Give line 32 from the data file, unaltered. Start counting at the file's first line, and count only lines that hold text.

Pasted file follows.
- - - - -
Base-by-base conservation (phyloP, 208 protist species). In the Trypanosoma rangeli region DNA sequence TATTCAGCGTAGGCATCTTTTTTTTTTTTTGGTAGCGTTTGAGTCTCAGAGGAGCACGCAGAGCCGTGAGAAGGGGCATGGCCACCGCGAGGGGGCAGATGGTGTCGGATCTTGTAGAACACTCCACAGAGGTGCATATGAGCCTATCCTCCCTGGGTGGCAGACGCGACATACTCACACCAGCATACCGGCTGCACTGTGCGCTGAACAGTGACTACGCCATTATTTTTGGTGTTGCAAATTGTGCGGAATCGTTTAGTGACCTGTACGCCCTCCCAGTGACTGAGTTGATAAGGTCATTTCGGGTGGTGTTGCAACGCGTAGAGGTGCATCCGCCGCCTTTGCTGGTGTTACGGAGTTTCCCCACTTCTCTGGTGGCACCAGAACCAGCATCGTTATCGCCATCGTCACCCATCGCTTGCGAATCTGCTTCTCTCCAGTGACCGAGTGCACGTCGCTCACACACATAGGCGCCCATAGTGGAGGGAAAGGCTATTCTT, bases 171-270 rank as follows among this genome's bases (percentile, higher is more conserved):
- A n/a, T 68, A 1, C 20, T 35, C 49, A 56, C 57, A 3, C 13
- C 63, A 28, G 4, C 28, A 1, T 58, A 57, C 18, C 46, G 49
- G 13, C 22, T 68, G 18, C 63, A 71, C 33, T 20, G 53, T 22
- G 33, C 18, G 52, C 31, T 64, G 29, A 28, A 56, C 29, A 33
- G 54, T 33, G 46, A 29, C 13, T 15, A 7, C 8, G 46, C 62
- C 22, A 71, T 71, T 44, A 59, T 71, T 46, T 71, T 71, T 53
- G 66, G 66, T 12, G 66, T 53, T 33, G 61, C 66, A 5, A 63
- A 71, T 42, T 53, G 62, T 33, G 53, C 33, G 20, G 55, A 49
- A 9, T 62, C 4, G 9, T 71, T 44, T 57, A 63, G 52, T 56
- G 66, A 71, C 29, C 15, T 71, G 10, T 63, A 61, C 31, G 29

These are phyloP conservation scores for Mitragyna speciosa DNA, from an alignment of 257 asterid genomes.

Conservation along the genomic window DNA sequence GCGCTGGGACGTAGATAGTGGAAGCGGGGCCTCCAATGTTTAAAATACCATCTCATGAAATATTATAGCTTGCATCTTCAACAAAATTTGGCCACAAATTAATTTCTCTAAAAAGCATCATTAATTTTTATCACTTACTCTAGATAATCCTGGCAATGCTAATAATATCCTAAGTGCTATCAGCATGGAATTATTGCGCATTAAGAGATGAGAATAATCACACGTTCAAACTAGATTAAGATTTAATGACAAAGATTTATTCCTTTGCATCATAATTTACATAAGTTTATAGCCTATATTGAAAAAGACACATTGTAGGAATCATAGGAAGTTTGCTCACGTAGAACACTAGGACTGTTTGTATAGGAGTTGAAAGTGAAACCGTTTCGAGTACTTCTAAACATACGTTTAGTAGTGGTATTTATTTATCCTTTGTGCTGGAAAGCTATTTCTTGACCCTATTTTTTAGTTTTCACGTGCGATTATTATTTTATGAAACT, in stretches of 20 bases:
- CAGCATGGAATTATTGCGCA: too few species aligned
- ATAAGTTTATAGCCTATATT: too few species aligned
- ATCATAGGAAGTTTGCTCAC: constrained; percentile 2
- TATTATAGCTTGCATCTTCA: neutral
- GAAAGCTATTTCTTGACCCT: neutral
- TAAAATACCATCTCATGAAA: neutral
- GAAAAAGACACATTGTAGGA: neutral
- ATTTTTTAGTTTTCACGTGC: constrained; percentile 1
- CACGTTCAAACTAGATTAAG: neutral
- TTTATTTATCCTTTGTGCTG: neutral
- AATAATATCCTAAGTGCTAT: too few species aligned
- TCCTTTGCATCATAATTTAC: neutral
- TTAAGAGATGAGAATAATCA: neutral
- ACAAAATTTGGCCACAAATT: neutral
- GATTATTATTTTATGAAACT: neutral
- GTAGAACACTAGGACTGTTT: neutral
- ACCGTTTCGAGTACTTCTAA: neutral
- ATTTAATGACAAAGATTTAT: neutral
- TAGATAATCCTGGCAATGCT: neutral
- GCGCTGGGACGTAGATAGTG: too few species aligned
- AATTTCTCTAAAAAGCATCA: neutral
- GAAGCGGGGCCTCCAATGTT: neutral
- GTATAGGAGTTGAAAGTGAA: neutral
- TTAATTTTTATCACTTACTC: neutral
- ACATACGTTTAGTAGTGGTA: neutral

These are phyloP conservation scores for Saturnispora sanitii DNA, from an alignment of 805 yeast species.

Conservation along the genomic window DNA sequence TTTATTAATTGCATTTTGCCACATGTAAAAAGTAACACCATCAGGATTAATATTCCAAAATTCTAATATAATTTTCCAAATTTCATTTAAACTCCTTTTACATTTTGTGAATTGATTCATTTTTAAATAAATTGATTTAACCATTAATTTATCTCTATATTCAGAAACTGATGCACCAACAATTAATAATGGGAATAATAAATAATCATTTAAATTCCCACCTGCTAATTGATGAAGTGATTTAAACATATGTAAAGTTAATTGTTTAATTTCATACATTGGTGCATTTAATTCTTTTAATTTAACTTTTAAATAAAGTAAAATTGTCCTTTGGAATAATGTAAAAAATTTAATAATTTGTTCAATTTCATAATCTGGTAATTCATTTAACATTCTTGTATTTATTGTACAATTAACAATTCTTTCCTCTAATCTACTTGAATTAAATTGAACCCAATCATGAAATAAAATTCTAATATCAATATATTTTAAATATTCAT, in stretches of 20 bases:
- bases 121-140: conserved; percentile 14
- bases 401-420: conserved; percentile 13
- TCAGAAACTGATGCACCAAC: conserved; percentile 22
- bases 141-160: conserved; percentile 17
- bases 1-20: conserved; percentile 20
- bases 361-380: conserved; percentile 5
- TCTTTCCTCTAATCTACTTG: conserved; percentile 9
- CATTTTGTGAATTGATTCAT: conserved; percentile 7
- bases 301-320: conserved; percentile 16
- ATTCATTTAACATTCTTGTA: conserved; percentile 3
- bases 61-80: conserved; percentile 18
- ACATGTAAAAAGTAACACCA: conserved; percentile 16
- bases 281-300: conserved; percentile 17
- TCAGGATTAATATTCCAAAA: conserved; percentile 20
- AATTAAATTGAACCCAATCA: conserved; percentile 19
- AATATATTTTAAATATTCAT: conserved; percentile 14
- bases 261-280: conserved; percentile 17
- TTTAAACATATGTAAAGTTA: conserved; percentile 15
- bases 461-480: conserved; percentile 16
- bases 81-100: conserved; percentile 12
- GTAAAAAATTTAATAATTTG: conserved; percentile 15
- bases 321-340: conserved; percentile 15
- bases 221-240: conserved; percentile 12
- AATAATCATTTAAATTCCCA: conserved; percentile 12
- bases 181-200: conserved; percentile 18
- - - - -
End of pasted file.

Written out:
- TAGATAATCCTGGCAATGCT: neutral